Chapter

Double Exposure

Michael Gibbs Hill

in Lin Shu, Inc.

Published in print November 2012 | ISBN: 9780199892884
Published online January 2013 | e-ISBN: 9780199980062 | DOI: http://dx.doi.org/10.1093/acprof:oso/9780199892884.003.0004

Series: Global Asias

Double Exposure

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How do scholars historicize bodies of literary writing? This chapter uses Lin Shu and Wei Yi’s versions of Charles Dickens to reconsider late-Qing “exposure fiction” (qianze xiaoshuo) and the novel as a transnational mode for critique and promotion of social reform. In works such as A History of Thieves (Zei shi, 1908), a rendition of Oliver Twist, Lin Shu reworked Dickens’s rhetoric of reform both to correct the excesses of popular exposure fiction and to draw parallels between the social dislocation resulting from industrial modernization in nineteenth-century England and contemporary China. Ultimately, these works represent a lost link in understanding how the full-length novel came to be presented in China as a self-consciously international form that could grasp the global reach of capital and attendant social change.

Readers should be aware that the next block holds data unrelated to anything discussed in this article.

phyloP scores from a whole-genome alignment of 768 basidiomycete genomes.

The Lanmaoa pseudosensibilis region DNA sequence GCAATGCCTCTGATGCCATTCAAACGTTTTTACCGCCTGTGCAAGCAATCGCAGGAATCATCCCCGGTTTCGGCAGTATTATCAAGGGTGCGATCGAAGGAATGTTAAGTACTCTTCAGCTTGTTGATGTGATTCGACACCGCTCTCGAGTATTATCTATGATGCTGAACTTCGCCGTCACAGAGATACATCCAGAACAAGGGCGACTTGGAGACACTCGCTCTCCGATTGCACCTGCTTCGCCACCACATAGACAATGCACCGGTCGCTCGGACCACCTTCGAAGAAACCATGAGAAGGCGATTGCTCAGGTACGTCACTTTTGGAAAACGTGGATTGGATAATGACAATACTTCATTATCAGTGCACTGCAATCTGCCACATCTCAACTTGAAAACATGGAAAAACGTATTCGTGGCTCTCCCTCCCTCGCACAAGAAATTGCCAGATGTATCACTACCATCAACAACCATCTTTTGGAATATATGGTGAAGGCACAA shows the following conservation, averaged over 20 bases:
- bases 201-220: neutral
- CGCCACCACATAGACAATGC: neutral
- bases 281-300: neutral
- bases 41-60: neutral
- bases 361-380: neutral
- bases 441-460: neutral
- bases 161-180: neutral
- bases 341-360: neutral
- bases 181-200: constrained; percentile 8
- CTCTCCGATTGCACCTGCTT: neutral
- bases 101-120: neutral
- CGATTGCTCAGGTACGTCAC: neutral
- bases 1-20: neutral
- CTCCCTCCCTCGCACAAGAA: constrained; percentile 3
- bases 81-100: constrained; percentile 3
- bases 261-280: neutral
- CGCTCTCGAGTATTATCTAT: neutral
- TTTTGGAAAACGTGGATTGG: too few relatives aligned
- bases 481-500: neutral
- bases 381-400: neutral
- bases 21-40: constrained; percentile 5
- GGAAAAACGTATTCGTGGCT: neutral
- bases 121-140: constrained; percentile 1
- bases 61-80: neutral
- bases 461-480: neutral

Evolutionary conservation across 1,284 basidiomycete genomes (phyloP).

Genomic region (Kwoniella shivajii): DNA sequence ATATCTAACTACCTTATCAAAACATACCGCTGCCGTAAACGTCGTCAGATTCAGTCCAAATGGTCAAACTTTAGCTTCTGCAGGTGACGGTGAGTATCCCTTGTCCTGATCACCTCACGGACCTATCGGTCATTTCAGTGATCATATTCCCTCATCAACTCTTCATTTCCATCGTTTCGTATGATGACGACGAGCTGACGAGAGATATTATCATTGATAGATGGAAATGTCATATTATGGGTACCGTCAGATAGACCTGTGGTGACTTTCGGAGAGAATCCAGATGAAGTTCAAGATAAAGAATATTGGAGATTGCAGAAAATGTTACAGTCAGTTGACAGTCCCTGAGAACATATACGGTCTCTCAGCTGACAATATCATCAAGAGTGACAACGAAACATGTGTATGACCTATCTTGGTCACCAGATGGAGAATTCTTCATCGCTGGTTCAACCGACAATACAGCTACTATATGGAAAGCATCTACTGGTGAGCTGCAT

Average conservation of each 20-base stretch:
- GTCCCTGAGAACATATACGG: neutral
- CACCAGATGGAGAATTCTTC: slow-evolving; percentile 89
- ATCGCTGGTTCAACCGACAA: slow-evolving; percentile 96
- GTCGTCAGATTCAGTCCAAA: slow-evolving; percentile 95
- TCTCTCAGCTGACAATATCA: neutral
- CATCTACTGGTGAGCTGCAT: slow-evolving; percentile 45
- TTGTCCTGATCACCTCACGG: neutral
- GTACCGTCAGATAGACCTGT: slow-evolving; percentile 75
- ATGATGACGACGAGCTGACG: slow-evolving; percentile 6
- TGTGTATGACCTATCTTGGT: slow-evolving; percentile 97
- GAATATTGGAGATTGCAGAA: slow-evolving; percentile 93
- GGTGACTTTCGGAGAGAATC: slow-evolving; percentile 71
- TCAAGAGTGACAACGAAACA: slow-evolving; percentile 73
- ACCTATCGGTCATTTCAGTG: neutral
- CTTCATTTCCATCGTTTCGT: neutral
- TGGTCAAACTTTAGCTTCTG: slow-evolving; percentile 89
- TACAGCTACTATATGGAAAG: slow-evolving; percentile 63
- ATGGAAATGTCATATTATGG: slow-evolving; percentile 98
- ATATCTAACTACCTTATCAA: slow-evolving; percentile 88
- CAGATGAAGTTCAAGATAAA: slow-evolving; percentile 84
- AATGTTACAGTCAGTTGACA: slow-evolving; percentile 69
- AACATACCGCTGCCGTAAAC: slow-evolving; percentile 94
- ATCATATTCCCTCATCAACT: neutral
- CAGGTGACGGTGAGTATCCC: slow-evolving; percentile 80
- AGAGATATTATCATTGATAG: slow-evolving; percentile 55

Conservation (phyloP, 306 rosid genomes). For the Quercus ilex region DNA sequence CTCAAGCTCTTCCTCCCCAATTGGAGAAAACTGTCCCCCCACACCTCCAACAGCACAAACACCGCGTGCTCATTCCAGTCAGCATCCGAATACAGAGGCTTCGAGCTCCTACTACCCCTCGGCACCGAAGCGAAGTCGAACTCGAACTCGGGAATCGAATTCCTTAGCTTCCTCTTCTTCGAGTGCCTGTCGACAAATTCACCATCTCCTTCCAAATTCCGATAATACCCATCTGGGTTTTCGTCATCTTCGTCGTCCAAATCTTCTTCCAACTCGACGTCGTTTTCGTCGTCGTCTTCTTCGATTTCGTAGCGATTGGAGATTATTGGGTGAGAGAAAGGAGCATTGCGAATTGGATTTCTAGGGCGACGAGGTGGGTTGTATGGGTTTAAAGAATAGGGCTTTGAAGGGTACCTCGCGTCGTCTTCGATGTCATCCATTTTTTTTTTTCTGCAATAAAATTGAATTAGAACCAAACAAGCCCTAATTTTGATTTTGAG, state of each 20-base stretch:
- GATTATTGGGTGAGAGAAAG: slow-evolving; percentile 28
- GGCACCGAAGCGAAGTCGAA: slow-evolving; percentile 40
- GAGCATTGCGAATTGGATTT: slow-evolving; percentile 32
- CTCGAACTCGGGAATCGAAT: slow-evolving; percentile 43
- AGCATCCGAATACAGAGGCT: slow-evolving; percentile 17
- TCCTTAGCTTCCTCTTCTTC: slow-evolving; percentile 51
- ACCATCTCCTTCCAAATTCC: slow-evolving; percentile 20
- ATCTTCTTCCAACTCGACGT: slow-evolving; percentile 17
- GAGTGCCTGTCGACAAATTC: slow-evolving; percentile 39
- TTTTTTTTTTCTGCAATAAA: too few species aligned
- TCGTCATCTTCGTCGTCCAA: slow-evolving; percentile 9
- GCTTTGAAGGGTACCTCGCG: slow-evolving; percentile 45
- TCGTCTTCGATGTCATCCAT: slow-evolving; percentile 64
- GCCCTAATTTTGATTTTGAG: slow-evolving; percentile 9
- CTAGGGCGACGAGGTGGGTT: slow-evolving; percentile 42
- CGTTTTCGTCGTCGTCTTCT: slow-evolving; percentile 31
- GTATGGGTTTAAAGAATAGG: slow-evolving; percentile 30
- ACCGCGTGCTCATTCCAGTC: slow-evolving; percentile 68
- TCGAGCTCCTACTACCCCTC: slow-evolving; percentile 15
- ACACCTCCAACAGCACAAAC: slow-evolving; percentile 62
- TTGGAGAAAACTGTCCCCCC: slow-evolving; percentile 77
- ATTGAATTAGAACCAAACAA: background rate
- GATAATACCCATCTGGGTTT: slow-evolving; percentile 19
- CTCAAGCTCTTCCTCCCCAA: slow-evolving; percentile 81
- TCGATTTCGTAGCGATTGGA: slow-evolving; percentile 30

Keywords: translation; Dickens, Charles; Oliver Twist; The Old Curiosity Shop; realism; social novel

Chapter.  12805 words. 

Subjects: Literature

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